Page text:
There’s a common situation that happens with young mothers. We start with a working, capable, and intelligent woman who has built a thriving career — but she gets pregnant (which is an amazing thing!) She has to take time off work though for doctor appointments and birth preparation. She has baby showers and all manor of baby related activities. The baby comes. She has to physically recover. During this time it’s likely her career has stagnated. She gets more time off work than her partner. Instead of building her career she building a new kill: motherhood. Meanwhile, her partner, well their career is continuing to grow but their skills as a parent aren’t accelerating as quickly as the mother. Now you have a situation where the mom has the baby skills and the partner has more work skills. The mom tries to go back to work only to find that it no longer makes sense since the husband makes more and childcare is so expensive it offsets her income. I realize there are other outcomes but this is the natural outcome if you don’t intervene.

Communication and PMs

Now, let’s apply this type of situation to the workplace. We have a team people working on various projects. The priorities are set by leadership. But there’s a need to organize, report, and maintain the effectiveness of the projects. Someone has the idea to higher a Project Manager or more likely you already have one. But here’s the catch, the PM become “strong” in planning, reporting, and communicating by doing that work meanwhile the team does not develop these skills, they defer to the PM. You end up with a few strong communicators (PMs) and many weaker communicators (doers.) This is not a good situation. Yes, it works, to a degree. But what happens when the PM leaves? Or when the Worker needs to interact with a client? What happens when the PM starts busting your balls about deadlines? This is a result of hyper-focus on project management. Too much management is a real thing folks. It makes working at the company a drag and it leads to incompetent workers, generally speaking.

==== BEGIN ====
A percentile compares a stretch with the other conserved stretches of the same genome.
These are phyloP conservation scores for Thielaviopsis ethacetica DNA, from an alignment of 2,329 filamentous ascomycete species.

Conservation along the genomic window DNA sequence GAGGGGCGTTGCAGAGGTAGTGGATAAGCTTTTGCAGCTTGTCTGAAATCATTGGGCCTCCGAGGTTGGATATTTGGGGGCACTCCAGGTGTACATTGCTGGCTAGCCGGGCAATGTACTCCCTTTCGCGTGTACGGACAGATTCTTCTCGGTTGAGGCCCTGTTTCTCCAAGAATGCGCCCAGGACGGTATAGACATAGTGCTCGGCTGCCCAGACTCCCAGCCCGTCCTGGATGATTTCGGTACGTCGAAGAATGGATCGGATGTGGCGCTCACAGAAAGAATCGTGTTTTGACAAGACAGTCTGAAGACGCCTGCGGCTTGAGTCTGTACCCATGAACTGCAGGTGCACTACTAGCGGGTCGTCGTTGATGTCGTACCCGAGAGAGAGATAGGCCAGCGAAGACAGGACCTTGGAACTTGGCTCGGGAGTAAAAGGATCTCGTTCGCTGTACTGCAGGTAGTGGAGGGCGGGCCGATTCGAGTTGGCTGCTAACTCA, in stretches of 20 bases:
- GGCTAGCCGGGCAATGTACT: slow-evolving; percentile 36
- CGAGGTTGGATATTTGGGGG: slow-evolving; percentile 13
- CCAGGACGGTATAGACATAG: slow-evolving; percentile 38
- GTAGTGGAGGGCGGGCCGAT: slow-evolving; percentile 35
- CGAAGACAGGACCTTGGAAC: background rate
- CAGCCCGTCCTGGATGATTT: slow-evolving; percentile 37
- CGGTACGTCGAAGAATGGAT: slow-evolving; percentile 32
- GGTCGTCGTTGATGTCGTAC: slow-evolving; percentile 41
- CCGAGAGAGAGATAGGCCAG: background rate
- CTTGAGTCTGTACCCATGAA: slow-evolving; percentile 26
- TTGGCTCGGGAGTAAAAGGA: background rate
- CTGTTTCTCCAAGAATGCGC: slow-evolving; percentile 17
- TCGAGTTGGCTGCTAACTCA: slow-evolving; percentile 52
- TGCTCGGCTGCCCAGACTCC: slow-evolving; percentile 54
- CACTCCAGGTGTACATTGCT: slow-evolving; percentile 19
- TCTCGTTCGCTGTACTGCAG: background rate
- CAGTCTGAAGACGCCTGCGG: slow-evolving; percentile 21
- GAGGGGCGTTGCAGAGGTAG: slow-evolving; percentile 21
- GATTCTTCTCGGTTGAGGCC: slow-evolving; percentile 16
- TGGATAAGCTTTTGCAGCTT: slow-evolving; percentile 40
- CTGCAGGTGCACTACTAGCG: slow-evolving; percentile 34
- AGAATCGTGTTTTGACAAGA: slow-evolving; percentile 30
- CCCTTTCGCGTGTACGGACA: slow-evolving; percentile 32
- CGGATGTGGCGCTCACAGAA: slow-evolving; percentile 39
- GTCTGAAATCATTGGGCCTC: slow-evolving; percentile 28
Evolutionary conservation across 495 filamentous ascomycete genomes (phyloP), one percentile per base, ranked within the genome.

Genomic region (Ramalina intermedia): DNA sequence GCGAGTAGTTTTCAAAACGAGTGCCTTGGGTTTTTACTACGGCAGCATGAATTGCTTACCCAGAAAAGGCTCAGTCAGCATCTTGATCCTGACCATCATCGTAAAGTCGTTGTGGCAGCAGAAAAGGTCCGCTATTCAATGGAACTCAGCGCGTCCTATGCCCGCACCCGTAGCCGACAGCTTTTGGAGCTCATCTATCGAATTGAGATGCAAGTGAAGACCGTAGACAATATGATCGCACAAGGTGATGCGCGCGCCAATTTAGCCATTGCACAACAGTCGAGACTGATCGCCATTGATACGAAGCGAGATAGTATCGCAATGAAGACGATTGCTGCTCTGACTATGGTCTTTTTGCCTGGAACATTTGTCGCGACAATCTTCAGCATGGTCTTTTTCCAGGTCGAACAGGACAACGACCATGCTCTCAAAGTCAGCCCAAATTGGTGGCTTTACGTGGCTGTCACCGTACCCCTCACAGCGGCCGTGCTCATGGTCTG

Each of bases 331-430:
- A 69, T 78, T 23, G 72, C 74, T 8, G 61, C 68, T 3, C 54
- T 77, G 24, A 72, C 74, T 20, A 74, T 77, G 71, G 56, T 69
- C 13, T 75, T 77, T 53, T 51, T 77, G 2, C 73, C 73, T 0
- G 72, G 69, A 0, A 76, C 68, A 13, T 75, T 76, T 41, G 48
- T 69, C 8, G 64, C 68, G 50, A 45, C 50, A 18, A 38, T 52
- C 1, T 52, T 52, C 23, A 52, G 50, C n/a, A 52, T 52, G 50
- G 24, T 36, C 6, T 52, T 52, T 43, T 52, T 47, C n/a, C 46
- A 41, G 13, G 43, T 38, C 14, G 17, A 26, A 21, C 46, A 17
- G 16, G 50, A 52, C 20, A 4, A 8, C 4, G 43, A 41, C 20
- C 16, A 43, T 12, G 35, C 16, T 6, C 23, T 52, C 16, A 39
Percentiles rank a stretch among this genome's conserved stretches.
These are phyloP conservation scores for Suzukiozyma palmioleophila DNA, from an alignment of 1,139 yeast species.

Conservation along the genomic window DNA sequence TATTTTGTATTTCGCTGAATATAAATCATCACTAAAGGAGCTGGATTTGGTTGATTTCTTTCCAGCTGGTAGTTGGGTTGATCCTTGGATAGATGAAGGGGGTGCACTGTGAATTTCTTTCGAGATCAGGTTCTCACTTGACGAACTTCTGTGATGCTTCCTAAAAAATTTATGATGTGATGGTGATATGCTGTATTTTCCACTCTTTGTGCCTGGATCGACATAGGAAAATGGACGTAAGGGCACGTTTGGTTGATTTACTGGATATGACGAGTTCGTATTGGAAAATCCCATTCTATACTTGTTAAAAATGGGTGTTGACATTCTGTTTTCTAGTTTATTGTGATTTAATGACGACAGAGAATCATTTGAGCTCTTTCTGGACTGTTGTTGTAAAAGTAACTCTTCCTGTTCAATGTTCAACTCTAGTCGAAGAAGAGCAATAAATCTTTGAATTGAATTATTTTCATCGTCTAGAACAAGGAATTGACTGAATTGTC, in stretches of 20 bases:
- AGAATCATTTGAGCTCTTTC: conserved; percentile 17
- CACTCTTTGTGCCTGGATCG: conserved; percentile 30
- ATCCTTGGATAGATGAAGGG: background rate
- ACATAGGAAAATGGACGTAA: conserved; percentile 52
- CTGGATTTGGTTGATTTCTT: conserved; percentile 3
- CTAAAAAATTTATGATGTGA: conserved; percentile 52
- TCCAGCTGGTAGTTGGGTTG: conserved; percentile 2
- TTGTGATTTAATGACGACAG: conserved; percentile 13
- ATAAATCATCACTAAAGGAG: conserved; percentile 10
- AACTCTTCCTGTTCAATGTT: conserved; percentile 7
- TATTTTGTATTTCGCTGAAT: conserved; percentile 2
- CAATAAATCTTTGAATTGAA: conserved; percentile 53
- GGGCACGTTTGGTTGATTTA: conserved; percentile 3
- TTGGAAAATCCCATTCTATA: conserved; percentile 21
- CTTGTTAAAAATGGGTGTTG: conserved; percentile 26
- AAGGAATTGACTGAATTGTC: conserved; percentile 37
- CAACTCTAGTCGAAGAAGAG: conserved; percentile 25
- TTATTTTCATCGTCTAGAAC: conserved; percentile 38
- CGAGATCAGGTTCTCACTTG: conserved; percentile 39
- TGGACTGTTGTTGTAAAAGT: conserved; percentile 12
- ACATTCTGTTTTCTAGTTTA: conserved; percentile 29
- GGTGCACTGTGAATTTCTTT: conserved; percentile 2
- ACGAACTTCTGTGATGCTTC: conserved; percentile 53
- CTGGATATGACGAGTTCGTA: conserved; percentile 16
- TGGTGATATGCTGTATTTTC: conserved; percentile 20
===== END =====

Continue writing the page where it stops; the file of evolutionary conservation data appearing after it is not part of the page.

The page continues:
Mistakes lead to Growth

Everyone is terrified of failure. Failure is essential to success. Have you ever watched a skateboarder learn a new trick? If you do, you’ll watch him bust is ass over and over again if they are brave enough. The skater, she must overcome the fear of the trick. She has to learn the boundaries. Once the fear is overcome and the boundaries understood, watch out folks, she’s about to amaze you. This dear friends is how we encourage people to be amazing. We encourage them to “do it” with the “courage” to get up again.

This principal is key to understanding how to build a team of highly effective people. Your people need to be given the onus and responsibility. They should feel the effects of mistakes they make so that they can self-correct. They need the ability to try, thing and watch it succeed, and get credit for their accomplishments.

Sorry PMs, you’re not needed

How then do we manage projects without managers? This is a solved problem and there are many ways. The simple answer is having a process that the team buys into. I’ll recommend one resource that comes to mind, “How we structure our work and teams at Basecamp.”

We have to let go our of self-promoting ambition to be at the top. I wish you’d stop wishing to be number one. I wish you’d simply wish to be the best you can be and desire the same for others. There will always be hierarchy but let us be thoughtful about it and reduce it as much as possible. The lower you can push a decision the better. Some decisions can’t be pushed any further down and that’s okay. Set your focus on calling people into greater and greater responsibility. That’s the job of any parent, to make their children competent adults who need less and less of their support.

As another example, look at University lectures styles. It’s proven that the format of a lecture is ineffective for learning and understanding. Don’t believe me? Here’s a TED talk for you, “Presentation tips for teachers (Never give a boring lecture again!)” Instead, if you actually engage the students with activities, questions, and teamwork they sudden start to really comprehend the material and internalize it.


Trust your people even when they mess up. Resist the easy answer or stock solution. Be thoughtful about what will make someone better and you’ll have a culture of competency.

As Miss Frizzle says, “Take chances, make mistakes, get messy!”

Part time mad computer scientist, full time lover of the extraordinary.

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